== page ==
12. 12.
    Vicedomini R et al (2013) GAM-NGS: genomic assemblies merger for next generation sequencing. BMC Bioinformatics 14(7):1Google Scholar
  13. 13.
    Li H (2015) Minimap and miniasm: fast mapping and de novo assembly for noisy long sequences. Bioinformatics 32:2103–2110. arXiv preprint arXiv:1512.01801CrossRefGoogle Scholar
  14. 14.
    Krzywinski M et al (2009) Circos: an information aesthetic for comparative genomics. Genome Res 19(9):1639–1645CrossRefPubMedPubMedCentralGoogle Scholar
  15. 15.
    Chen L et al (2005) VFDB: a reference database for bacterial virulence factors. Nucleic Acids Res 33(suppl 1):D325–D328PubMedGoogle Scholar
  16. 16.
    Chen L et al (2016) VFDB 2016: hierarchical and refined dataset for big data analysis-10 years on. Nucleic Acids Res 44(D1):D694–D697CrossRefPubMedGoogle Scholar
  17. 17.
    Mao C et al (2015) Curation, integration and visualization of bacterial virulence factors in PATRIC. Bioinformatics 31(2):252–258CrossRefPubMedGoogle Scholar
  18. 18.
    Xiang Z, Tian Y, He Y (2007) PHIDIAS: a pathogen-host interaction data integration and analysis system. Genome Biol 8(7):R150CrossRefPubMedPubMedCentralGoogle Scholar
  19. 19.
    Liu B, Pop M (2009) ARDB—antibiotic resistance genes database. Nucleic Acids Res 37(suppl 1):D443–D447CrossRefPubMedGoogle Scholar
  20. 20.
    McArthur AG et al (2013) The comprehensive antibiotic resistance database. Antimicrob Agents Chemother 57(7):3348–3357CrossRefPubMedPubMedCentralGoogle Scholar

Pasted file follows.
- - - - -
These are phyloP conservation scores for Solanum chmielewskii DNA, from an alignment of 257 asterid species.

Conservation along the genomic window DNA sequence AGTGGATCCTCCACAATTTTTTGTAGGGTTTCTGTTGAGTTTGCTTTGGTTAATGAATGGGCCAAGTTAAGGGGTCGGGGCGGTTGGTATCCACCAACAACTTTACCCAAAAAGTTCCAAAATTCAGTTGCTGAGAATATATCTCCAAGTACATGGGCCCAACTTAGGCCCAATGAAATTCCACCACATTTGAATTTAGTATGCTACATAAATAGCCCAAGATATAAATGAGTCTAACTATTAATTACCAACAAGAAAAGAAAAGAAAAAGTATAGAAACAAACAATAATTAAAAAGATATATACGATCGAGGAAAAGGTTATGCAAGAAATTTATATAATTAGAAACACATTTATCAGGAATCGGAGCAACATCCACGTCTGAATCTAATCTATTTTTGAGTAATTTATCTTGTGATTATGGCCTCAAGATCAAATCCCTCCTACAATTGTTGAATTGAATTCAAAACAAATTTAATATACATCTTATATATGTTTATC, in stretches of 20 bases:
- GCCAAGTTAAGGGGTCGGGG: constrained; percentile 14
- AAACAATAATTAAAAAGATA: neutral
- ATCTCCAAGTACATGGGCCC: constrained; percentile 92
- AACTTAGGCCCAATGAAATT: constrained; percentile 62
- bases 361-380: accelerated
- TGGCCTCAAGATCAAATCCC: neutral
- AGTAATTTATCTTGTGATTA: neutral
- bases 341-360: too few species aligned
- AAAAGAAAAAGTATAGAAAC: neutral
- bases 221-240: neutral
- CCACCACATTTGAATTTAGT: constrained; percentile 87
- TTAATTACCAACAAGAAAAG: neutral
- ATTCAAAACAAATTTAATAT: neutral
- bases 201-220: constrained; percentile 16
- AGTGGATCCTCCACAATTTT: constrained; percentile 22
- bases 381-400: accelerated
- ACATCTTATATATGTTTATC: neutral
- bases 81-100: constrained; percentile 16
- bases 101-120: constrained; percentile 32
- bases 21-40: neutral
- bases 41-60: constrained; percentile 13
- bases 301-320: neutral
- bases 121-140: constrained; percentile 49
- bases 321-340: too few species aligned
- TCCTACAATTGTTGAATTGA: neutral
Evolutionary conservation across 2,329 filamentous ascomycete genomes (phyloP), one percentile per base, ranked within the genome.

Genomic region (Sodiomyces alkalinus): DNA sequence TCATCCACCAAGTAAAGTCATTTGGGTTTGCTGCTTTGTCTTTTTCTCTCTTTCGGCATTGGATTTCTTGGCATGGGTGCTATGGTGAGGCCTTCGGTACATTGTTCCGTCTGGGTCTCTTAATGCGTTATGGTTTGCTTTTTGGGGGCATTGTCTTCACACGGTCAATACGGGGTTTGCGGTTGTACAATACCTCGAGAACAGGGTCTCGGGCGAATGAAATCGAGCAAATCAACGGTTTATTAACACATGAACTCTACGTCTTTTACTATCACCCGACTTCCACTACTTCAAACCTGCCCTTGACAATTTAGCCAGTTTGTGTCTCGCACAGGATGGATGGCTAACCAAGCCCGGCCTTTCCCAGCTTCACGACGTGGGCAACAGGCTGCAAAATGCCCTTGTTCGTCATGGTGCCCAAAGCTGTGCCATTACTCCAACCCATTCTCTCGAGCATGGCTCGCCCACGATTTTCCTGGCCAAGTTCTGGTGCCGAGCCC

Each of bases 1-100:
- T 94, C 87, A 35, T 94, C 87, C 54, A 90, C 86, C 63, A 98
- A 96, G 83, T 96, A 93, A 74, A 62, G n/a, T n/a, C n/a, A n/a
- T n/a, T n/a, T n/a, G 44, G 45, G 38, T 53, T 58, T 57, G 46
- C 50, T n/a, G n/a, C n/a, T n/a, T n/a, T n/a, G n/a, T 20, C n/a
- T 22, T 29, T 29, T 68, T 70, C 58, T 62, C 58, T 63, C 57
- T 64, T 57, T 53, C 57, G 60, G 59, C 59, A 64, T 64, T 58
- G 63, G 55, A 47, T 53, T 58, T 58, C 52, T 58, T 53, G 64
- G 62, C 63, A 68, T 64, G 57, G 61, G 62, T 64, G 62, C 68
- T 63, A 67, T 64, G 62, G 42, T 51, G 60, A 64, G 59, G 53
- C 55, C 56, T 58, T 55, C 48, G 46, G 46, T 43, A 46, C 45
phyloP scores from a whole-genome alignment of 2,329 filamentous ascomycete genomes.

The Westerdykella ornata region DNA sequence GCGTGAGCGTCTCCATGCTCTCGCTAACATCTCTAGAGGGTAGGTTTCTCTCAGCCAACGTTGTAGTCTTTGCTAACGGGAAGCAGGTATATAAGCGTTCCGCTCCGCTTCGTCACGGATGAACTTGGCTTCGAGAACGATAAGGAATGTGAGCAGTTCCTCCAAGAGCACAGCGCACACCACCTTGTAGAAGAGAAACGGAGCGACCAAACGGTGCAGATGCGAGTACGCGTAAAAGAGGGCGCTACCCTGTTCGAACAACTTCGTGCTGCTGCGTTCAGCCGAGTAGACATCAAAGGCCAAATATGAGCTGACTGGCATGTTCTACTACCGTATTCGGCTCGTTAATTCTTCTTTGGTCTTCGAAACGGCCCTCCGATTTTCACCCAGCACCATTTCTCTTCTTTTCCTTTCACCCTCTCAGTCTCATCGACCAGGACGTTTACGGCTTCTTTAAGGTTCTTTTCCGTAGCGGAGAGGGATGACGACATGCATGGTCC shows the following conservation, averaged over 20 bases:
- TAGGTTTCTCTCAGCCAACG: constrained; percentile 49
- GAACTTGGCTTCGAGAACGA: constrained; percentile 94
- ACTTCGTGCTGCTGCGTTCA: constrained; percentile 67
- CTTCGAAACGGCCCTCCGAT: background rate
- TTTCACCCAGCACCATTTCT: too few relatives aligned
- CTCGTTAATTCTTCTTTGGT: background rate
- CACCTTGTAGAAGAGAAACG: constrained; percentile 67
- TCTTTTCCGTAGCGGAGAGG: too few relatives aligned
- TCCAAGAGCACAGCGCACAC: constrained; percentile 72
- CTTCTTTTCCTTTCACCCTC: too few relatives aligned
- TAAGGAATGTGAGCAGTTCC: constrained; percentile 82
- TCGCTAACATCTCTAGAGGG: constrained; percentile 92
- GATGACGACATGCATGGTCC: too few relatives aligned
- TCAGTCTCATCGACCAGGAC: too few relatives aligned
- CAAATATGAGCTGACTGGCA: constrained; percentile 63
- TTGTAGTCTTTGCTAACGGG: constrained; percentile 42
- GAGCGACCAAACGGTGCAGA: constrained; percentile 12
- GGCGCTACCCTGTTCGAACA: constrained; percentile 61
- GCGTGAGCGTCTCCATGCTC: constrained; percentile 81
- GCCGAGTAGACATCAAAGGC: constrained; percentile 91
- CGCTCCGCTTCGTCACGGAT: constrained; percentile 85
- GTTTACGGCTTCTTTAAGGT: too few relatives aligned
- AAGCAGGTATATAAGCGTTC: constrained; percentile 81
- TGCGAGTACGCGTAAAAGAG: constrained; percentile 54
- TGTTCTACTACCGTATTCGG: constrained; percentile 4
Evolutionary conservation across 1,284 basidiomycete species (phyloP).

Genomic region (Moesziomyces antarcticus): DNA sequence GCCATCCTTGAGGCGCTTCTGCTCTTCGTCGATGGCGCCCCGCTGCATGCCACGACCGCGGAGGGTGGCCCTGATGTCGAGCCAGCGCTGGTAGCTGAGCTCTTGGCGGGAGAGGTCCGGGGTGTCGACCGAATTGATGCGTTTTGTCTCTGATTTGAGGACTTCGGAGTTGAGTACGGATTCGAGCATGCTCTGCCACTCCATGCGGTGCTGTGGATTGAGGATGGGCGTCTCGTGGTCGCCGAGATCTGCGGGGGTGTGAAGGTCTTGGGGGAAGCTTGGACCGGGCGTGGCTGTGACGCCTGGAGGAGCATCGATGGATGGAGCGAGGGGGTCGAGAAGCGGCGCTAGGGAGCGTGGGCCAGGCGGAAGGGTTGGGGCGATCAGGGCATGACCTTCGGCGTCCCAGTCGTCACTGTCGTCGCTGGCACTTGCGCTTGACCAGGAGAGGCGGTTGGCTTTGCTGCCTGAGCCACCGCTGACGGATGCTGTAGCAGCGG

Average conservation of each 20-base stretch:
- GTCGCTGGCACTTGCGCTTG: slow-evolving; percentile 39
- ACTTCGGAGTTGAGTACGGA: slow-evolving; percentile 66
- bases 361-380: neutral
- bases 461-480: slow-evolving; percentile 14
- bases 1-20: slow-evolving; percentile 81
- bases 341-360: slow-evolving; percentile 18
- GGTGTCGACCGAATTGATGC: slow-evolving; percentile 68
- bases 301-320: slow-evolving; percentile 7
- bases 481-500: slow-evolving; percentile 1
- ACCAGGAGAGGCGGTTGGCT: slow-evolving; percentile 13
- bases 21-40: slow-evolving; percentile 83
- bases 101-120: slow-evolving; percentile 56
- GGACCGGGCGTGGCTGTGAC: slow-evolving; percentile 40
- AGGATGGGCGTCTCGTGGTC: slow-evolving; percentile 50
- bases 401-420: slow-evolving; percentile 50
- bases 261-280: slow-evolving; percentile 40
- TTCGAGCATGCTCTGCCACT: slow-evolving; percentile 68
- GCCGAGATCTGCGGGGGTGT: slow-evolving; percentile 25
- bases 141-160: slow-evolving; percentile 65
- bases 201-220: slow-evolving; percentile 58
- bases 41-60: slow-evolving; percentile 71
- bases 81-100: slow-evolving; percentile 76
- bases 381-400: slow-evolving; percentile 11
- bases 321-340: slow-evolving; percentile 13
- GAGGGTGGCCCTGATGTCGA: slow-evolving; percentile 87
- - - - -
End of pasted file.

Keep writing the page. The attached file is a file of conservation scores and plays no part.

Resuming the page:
21. 21.
    Kanehisa M et al (2008) KEGG for linking genomes to life and the environment. Nucleic Acids Res 36(suppl 1):D480–D484PubMedGoogle Scholar
  22. 22.
    Kanehisa M et al (2004) The KEGG resource for deciphering the genome. Nucleic Acids Res 32(suppl 1):D277–D280CrossRefPubMedPubMedCentralGoogle Scholar
  23. 23.
    Davis JJ et al (2016) PATtyFams: protein families for the microbial genomes in the PATRIC database. Front Microbiol 7:118CrossRefPubMedPubMedCentralGoogle Scholar
  24. 24.
    Enright AJ, Van Dongen S, Ouzounis CA (2002) An efficient algorithm for large-scale detection of protein families. Nucleic Acids Res 30(7):1575–1584CrossRefPubMedPubMedCentralGoogle Scholar
  25. 25.
    van Dongen SM (2001) Graph clustering by flow simulation. University of Utrecht, UtrechtGoogle Scholar
  26. 26.
    Overbeek R et al (2014) The SEED and the rapid annotation of microbial genomes using subsystems technology (RAST). Nucleic Acids Res 42(D1):D206–D214CrossRefPubMedGoogle Scholar

Copyright information

© Springer Science+Business Media LLC 2018

Authors and Affiliations

  • Alice R. Wattam
    • 1
    Email author
  • Thomas Brettin
    • 2
    • 3
  • James J. Davis
    • 2
    • 3
  • Svetlana Gerdes
    • 3
    • 4
  • Ronald Kenyon
    • 1
  • Dustin Machi
    • 1
  • Chunhong Mao
    • 1
  • Robert Olson
    • 2
    • 5
  • Ross Overbeek
    • 3
    • 4
  • Gordon D. Pusch
    • 3
    • 4
  • Maulik P. Shukla
    • 2
    • 3
  • Rick Stevens
    • 2
    • 3
    • 6
  • Veronika Vonstein
    • 3
    • 4
  • Andrew Warren
    • 1
  • Fangfang Xia
    • 2
    • 5
  • Hyunseung Yoo
    • 2
    • 3
  1. 1.Biocomplexity InstituteVirginia TechBlacksburgUSA
  2. 2.Computation InstituteUniversity of ChicagoChicagoUSA
  3. 3.Computing, Environment and Life SciencesArgonne National LaboratoryArgonneUSA
  4. 4.Fellowship for Interpretation of GenomesBurr RidgeUSA
  5. 5.Mathematics and Computer Science DivisionArgonne National LaboratoryArgonneUSA
  6. 6.Department of Computer ScienceUniversity of ChicagoChicagoUSA

Personalised recommendations